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This article was published 6/5/2014 (1200 days ago), so information in it may no longer be current.
A woman who was hospitalized after allegedly being attacked by two girls at a city foster home is bruised but going to be all right.
Dakota Ojibway Child and Family Services executive director Bobbi Pompana, who understands the woman was a respite worker for the foster home, said the victim has no broken bones following an attack in which she was hit with a chair.
"She has been released from the hospital, and I believe she’s going to be OK," Pompana said.
Police were called to a foster home on the 300-block of Louise Avenue around 10:25 p.m. on Monday.
Two 16-year-old girls who live there had come home intoxicated and they had liquor that the 45-year-old worker took away, police said.
It’s alleged the girls then attacked the worker as she sat on the couch. They repeatedly punched and kicked her, and she was also hit with a chair.
One of the girls then stole the victim’s car keys and was trying to flee when police arrived.
She backed the car into the home, then put the car in forward gear and hit a tree on the front lawn. The airbags deployed and the car came to a stop.
While being placed into the back of a police cruiser, the girl kicked a male police officer in the groin.
The girl was treated at hospital for minor injuries from the deployed airbags, then taken to the Brandon jail.
Meanwhile, the other girl spit in the eyes of another officer who was arresting her.
Police say both officers are all right.
Meanwhile, the woman who was attacked was sent to hospital where she was treated and later released.
Both girls are charged with aggravated assault and assaulting a police officer. One is also charged with assault with a weapon, car theft and a number of driving offences.
Both accused remain in custody. Their appearance in Brandon court on Tuesday was waived and their cases remanded to next week.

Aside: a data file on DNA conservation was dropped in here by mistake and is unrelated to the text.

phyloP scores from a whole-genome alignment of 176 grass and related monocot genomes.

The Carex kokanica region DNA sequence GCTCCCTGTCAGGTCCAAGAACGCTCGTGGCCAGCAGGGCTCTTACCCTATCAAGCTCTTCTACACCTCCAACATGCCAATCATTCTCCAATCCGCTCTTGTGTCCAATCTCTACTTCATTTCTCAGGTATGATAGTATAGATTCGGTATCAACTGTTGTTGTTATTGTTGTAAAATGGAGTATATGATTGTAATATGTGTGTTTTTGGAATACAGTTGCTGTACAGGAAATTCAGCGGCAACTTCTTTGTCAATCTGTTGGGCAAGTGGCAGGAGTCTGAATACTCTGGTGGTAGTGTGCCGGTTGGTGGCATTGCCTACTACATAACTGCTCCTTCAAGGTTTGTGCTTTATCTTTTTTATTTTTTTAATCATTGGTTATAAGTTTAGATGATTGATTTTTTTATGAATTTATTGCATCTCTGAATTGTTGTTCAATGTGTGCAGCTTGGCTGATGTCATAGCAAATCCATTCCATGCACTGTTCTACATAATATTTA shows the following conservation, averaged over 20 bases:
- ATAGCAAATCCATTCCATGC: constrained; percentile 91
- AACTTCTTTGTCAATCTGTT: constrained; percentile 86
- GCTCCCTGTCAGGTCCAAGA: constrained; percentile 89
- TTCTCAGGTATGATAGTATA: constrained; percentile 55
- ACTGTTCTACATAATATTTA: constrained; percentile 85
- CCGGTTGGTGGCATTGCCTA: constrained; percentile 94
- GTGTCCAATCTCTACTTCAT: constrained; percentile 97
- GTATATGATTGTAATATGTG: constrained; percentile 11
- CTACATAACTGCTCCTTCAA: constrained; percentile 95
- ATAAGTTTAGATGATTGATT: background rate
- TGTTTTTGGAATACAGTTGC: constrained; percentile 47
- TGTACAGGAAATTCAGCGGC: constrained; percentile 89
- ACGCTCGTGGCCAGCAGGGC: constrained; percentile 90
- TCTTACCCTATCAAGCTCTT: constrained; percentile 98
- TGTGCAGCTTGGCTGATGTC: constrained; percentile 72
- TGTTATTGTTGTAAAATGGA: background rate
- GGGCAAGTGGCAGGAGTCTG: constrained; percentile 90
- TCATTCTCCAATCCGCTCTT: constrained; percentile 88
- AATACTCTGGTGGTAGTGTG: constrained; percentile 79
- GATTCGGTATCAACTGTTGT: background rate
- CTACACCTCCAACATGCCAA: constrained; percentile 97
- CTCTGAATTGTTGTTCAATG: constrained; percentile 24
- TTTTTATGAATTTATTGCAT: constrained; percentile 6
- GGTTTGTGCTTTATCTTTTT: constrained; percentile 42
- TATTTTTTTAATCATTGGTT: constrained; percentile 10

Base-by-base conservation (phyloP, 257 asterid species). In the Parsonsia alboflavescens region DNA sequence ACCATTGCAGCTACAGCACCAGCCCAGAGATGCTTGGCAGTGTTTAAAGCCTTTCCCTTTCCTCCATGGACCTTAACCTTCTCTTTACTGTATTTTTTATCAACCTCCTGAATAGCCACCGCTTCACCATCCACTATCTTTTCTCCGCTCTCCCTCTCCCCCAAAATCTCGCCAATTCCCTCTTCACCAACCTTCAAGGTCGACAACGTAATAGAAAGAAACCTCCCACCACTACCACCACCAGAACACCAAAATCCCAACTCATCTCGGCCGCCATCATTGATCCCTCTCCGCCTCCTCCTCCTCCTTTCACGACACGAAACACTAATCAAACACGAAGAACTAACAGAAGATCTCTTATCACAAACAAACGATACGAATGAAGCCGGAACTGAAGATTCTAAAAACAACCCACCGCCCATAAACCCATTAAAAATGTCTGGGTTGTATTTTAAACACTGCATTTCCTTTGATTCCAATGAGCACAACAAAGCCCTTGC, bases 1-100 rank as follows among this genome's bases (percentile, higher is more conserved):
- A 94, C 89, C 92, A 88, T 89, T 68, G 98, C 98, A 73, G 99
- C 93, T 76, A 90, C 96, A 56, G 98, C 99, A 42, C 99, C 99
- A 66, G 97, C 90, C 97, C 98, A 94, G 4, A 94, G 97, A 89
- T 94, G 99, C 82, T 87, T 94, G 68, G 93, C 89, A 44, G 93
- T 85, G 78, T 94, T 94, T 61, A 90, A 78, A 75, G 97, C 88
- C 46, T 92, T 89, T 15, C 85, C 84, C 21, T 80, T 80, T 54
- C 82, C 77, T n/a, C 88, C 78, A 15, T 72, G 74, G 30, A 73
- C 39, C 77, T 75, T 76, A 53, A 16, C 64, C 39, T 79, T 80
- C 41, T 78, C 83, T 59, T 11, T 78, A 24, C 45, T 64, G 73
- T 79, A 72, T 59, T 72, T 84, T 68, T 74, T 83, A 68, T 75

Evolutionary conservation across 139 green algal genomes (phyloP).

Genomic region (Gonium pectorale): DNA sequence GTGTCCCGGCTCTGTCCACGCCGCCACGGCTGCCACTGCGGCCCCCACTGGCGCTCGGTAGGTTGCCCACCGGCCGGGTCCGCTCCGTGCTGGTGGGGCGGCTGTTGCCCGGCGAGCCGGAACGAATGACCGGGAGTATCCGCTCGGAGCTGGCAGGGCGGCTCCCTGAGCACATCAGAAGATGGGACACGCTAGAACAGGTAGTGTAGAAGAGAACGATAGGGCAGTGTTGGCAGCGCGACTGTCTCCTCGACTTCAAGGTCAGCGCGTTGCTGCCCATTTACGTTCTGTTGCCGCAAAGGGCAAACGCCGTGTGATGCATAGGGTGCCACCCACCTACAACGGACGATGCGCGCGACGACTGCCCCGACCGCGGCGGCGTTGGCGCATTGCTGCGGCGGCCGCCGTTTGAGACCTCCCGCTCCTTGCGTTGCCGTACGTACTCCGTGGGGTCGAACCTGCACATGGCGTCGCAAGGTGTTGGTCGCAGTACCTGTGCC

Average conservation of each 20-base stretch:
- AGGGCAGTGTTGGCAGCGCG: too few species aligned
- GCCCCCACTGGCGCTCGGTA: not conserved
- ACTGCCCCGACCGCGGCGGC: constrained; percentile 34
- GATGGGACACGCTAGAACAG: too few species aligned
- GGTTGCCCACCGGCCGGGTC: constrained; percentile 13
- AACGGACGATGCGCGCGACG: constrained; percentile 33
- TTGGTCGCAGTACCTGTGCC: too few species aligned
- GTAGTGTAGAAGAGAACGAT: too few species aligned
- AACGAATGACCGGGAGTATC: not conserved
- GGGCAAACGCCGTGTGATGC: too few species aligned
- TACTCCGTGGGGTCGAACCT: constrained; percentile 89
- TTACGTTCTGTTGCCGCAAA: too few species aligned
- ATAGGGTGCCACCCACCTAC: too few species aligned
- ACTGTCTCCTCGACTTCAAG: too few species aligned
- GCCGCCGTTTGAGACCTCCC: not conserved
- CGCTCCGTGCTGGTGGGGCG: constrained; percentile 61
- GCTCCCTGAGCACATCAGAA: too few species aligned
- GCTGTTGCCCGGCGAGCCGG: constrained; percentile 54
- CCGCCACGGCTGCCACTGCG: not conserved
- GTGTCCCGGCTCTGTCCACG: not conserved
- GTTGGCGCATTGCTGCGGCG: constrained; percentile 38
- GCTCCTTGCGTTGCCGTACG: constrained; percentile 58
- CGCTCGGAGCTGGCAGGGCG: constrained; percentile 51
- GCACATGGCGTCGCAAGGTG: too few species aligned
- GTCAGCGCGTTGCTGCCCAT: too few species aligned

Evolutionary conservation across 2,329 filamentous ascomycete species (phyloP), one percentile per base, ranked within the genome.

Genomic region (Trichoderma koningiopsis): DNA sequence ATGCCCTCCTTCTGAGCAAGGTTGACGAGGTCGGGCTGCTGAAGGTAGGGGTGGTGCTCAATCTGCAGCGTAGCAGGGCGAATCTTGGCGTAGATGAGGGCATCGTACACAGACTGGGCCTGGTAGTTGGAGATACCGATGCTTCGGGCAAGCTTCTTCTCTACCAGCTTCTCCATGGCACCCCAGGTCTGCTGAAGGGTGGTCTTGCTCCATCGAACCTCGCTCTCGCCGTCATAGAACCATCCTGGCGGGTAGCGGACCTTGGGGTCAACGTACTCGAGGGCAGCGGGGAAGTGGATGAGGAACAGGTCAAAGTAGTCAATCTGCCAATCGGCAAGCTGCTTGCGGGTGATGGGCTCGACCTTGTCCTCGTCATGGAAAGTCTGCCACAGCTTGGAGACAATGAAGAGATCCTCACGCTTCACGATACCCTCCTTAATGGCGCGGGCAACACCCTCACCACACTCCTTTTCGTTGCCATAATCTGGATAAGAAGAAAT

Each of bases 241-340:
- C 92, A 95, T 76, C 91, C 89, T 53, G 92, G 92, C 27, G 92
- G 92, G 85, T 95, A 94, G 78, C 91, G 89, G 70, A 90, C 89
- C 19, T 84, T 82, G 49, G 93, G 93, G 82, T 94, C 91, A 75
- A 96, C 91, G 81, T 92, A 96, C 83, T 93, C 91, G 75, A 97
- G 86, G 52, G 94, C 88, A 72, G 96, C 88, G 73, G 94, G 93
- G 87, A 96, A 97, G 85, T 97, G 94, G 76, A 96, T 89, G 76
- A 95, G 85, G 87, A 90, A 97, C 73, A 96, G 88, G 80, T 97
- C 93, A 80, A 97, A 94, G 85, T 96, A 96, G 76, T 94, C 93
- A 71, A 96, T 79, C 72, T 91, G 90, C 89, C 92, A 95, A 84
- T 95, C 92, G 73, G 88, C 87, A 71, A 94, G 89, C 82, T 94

The above allegations against them haven’t been proven in court.
The home where the incident happened is one of seven foster homes set up in the city within the last several years. They’re licensed through DOCFS and run under the name Specialized Foster Homes. There’s also a home near Souris.
Pompana said DOCFS places troubled youths aged 13 to 19 years in these homes.
The teens, who are from the Brandon area but have also been known to be placed here from Winnipeg, are known to run into trouble with the law and police are regularly called to the homes to deal with disturbances.
This isn’t the first time police have had to deal with a drunk and combative teen at the Louise Avenue home. Nor is it the first time that a worker with Specialized Foster Homes has been assaulted.
Some of the youths have been linked to street gangs, and there has been criticism that the homes seem to pool youths with a potential for trouble. Critics have described them as a networking opportunity for young offenders.
But Pompana and supporters say the homes offer stability and support to youth who have nowhere else to go. The homes are needed to care for children who couldn’t be cared for in regular foster homes.
They’ve rotated through a number of placements in other homes because they either ran away, or got into trouble and been kicked out.
Pompana said there are no other services in the area to help such children.
"We have a number of children who are very, very difficult to place," Pompana said. "They are all teenagers who have been involved in legal situations, drug situations, prostitution situations, neglect ... It’s very, very difficult to handle children who are in their teens."
Some have mental health issues or such difficulties as fetal alcohol spectrum disorder, Pompana said.
She said the foster parents and workers at Specialized Foster Homes are well-trained to work with such children. One staff member is a former probation officer, for example, and another a former police officer.
Foster parents have access to respite workers and other support staff. The homes co-ordinate with other resources such as psychologists, psychiatrists, police and probation.
With the right supports, Pompana said, the children remain in their homes longer than they would in the regular foster system. There’s a focus on getting kids to attend school, and some have graduated when they otherwise might not have.
Pompana said foster parents and workers are trained to deal with violent behaviour. The homes are equipped with safety precautions such as alarm buttons, and someone is always on call if foster parents or support workers are in trouble.
Pompana said help was sent to the Louise Avenue home on Monday after the victim pushed an alarm button.
In addition, she said, homes work closely with police and other authorities to ensure kids are following any court or probation orders that are in place.
Police confirm they’re frequently called to the homes for reports of youths breaching court conditions or breaking house rules.
They also report that there are few gang-related calls to the homes as administrators are good at monitoring potential gang problems.
House rules also serve to help kids stay out of trouble, and can include such things as curfews or a requirement to attend school.
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